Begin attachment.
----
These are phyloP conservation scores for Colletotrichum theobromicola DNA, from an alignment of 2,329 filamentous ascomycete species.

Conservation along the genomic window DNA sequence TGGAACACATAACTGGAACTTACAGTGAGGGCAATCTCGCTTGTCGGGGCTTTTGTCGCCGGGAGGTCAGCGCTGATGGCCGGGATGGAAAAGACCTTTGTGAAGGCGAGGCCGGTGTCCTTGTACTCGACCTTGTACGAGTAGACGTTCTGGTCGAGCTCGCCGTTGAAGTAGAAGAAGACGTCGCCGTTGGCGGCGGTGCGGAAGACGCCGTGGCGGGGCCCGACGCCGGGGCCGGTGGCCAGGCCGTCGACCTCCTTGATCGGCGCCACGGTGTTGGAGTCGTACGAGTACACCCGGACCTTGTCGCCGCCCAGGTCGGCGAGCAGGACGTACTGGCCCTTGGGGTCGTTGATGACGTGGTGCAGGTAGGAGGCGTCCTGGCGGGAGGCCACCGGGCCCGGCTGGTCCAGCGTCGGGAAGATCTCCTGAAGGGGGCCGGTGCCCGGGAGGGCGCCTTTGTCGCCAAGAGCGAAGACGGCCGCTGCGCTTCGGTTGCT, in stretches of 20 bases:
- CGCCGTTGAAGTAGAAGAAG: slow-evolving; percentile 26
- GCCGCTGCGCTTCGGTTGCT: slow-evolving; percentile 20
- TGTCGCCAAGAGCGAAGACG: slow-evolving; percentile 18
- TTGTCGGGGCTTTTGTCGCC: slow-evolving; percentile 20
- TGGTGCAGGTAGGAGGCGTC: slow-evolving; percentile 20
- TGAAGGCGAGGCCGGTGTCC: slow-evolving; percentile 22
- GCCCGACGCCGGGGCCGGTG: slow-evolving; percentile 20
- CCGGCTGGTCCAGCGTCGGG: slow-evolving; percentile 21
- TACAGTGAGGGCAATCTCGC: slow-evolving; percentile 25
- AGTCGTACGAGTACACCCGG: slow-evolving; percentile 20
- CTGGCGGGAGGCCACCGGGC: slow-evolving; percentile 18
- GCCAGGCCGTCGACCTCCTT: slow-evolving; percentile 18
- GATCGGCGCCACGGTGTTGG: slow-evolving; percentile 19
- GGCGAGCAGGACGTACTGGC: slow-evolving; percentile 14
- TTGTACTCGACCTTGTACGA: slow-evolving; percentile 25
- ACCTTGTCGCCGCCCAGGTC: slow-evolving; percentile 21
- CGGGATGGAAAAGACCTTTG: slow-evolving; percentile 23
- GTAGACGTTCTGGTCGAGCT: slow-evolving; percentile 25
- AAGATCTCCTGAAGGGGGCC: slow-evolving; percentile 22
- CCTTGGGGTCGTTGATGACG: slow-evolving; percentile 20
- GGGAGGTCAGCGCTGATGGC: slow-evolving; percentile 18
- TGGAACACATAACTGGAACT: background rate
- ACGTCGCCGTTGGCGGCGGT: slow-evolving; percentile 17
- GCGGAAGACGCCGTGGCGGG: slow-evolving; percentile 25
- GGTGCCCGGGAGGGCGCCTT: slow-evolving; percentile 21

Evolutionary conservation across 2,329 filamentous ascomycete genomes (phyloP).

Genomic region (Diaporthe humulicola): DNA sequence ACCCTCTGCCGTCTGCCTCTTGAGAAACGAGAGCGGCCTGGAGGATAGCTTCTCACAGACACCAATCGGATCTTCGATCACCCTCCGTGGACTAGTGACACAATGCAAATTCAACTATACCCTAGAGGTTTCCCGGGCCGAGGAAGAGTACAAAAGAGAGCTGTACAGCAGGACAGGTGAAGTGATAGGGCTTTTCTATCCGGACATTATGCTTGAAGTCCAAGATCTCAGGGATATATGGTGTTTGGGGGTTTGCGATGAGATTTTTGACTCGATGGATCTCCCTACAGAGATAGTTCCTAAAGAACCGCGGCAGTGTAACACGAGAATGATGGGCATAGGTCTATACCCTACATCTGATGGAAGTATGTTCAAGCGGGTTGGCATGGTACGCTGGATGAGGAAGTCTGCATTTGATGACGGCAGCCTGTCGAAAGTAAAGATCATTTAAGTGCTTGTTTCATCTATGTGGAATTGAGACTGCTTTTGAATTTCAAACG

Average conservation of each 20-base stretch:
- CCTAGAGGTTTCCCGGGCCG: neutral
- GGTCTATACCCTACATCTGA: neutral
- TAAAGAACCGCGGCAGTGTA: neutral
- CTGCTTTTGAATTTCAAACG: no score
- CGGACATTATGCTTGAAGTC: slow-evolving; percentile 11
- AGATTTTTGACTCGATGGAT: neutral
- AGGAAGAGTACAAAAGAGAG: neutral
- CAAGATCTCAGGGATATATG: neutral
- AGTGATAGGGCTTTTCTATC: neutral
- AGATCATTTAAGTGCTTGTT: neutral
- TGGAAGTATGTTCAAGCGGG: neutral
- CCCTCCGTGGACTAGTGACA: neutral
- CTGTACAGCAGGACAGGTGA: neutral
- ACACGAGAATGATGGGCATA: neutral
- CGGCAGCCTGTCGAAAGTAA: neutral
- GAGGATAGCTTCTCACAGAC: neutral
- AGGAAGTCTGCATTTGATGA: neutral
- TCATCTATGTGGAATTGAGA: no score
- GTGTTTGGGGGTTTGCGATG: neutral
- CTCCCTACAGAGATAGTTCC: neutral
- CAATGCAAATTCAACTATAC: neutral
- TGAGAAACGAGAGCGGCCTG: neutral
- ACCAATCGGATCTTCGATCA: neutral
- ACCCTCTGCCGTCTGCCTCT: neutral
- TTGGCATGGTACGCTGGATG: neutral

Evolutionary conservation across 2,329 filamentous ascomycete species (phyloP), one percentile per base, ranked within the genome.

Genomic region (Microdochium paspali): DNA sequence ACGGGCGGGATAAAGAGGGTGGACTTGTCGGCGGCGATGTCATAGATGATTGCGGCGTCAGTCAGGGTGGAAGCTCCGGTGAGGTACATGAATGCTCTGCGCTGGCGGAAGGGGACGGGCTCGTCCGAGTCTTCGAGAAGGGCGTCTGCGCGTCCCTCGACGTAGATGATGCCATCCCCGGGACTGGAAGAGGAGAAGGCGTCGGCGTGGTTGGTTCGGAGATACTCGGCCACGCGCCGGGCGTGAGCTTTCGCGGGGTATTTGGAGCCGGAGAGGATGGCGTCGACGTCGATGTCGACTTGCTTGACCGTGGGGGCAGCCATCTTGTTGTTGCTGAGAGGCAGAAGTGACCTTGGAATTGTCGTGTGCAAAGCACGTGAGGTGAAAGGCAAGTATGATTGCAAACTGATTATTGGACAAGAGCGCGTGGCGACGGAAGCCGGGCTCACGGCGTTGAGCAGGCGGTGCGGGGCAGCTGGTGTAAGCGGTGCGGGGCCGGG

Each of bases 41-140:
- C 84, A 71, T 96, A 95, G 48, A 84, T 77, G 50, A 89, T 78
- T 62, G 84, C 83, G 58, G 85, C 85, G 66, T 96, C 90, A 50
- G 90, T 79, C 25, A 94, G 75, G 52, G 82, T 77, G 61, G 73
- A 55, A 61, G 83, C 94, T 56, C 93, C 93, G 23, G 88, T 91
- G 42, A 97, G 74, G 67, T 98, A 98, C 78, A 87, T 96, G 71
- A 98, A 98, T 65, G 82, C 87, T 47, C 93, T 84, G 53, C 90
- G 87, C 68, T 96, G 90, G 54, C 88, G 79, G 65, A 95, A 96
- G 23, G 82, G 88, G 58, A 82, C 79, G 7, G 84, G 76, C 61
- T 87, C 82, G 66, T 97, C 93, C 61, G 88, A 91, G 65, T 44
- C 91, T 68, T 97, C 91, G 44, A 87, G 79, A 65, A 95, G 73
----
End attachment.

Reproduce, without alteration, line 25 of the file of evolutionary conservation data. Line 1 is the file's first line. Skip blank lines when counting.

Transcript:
- ACGTCGCCGTTGGCGGCGGT: slow-evolving; percentile 17